Chair’s Chat 2019

Chair’s Chat 2019

December 2019

Writing that date makes me realise how swiftly the year has flown by; my Mother told me once that if you make such a comment you are ageing! I agree! But I still have plenty of life to live and stitching to complete.

Our trip to Harrogate was very relaxing, with good transport and few crowds so we could see all the exhibitions and demonstrations comfortably. There were few queues for refreshments and plenty of seating available. We all enjoyed ourselves, some returning with full bags. The selections of wools and threads satisfied all. Hopefully we can look forward to the next Knit and Sewing show in 2020. Why not join the gang?

Our new programme will be given out next Saturday, so do come along to All Hallows; have a go at the fun workshops, find a bargain on the sales table and enjoy a piece of Sarah’s cake. Times are 11am to 3pm so no-one need travel in the dark. Sue Chisnal is attending, so come along and let her see what a friendly bunch we are. Bring you relatives or friends and encourage them to aid of funds.

Preparing for the coming festivities is always exciting if exhausting, especially for those with youngsters. Enjoy the rituals, as opportunities rush by so swiftly; make good memories for the quiet time. Reflections are sometimes sad but hopefully the good ones out weigh them. A quiet prayer helps to put events in to perspective. A happy peaceful 2020.

November 2019

Have you read Clare Hunter’s book “Threads of Life?” She describes the banners used by the suffragette movement in early 1900s. They were made from expensive materials, ones usually associated with domestic interiors; the embroidery displayed explicit female imagery, flowers and winged hearts, and celebrated female heroines.

Other uses of embroidered messages have appeared since. The most recent has been an installation of over 300 decorated handkerchiefs with the slogan “In a war someone has to die.” This harsh message was recorded by an African mercenary. Each stitcher sews the harsh sentence in their native language on a handkerchief sized piece of fabric and pieces have been contributed from 54 countries. Choosing a different way of communicating our message may have a greater influence than relying on the spoken word.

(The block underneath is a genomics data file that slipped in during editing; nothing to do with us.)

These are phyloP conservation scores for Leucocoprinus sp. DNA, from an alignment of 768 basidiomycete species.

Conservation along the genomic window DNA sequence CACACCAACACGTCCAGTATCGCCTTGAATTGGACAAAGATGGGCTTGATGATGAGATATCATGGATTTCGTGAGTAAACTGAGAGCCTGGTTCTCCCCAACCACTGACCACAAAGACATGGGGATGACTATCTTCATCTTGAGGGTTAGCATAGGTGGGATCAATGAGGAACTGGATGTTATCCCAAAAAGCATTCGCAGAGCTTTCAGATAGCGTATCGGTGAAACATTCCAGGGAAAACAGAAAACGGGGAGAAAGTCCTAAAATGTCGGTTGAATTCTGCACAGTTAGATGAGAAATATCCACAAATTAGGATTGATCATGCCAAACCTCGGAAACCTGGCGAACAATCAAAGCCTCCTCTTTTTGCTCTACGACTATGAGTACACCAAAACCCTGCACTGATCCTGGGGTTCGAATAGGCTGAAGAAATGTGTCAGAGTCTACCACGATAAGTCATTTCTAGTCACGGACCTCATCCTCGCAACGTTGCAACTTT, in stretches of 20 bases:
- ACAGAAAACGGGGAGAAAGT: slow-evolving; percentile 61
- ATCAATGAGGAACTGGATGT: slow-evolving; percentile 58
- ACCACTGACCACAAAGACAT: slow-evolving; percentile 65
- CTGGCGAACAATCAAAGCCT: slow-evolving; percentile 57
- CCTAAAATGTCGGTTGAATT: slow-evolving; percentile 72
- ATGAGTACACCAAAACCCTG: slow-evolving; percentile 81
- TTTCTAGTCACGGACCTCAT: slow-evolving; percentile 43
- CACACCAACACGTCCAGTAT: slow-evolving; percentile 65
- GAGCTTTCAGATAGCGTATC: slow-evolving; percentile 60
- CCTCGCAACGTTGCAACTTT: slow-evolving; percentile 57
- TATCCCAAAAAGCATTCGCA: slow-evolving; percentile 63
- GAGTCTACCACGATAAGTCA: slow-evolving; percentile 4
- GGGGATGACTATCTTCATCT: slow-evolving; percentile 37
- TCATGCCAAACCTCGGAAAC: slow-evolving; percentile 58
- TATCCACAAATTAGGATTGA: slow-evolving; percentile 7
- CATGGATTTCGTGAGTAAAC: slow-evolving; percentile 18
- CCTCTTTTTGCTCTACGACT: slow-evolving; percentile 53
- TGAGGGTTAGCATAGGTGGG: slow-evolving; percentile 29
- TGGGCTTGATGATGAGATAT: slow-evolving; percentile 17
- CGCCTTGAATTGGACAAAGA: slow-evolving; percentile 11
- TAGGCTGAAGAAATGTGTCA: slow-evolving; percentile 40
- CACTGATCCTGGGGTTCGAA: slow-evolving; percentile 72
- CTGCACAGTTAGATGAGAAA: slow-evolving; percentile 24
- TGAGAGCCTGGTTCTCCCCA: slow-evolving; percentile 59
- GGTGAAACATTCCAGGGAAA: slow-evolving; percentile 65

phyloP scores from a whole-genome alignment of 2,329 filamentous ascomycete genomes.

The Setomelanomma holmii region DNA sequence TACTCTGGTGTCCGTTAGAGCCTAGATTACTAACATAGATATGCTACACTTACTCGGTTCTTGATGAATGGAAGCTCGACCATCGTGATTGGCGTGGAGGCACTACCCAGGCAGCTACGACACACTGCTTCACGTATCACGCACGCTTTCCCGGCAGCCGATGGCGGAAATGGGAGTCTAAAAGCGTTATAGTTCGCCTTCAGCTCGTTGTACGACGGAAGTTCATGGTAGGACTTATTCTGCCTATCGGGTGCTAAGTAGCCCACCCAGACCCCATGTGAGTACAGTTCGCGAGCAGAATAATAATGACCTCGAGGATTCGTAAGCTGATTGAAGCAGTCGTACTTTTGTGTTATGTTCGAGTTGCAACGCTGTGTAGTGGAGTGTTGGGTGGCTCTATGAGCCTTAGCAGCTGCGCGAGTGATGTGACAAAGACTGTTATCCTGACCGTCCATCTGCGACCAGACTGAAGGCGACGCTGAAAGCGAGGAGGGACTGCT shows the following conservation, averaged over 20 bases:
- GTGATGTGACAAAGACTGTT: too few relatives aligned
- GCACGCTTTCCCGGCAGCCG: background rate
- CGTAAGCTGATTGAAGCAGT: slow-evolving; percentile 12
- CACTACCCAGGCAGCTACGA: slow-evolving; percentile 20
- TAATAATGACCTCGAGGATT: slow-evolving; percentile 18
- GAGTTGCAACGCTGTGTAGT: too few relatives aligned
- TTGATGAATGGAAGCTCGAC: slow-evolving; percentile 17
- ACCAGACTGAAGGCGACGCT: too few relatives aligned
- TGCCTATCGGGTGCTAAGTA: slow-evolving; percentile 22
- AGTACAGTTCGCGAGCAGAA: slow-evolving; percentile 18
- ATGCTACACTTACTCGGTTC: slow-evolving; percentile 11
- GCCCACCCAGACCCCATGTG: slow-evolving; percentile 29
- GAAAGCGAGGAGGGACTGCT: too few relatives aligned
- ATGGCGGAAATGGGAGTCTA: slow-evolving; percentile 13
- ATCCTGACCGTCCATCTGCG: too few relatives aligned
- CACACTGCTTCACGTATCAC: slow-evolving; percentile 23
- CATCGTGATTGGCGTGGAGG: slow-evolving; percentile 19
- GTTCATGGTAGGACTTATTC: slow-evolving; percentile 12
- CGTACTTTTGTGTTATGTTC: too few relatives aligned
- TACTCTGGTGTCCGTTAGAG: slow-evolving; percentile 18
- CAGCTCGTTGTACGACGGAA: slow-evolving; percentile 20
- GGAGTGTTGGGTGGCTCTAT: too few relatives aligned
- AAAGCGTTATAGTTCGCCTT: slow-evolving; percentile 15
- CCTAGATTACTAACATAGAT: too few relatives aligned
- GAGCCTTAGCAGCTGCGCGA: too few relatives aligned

I’m sure we have all embroidered cards for friends which show our reactions to events. There is no reason why the needle cannot show how we feel about various times that affect us. Don’t let the professional news people depress us, run up a banner that shows your reaction to national or local occasions. The needle can be mightier than the bullet!

October 2019

Season of fruits and mellow fruitfulness is in full swing now plus much heavy rain. Luckily we all have roofs over our homes that keep secure all our embroideries. I do hope you are progressing in making more treasures for next year’s exhibition. Everything looks better once it is framed. Finding a good framer is important although I envy those with the skill or patience to do their own.

A reminder for our Christmas bash; the bag stall with homemade items, the slips for our joint display in April, the traditional embroidery competition and an example of your earliest embroidery with an accompanying photo of you in your early days. This last will make an amusing/affectionate display at the party.

TV seems to becoming aware of the growing interest in Crafts with the start of a new programme on Thursdays. Perhaps the bosses are realising that fewer of us are glued to our sets and prefer to use our hands and brains. We’ve known this for ever and enjoy using our minds and fingers. We are only limited by our imaginations. Let your imaginations fly in whatever direction you find exciting!

September 2019

Does your year begin in September, when the children return to school? Mine did for many years when working and evenings drawing in. Longer evenings meant more time to embroider. I still can’t break the habit of sitting down after a meal and looking for my sewing. It’s not so easy to see these days, the old eyes aren’t what they were but I can do the larger areas. Luckily I still find such an activity enjoyable. It does encourage me to think about December and items to be made, giving me inspiration and patience.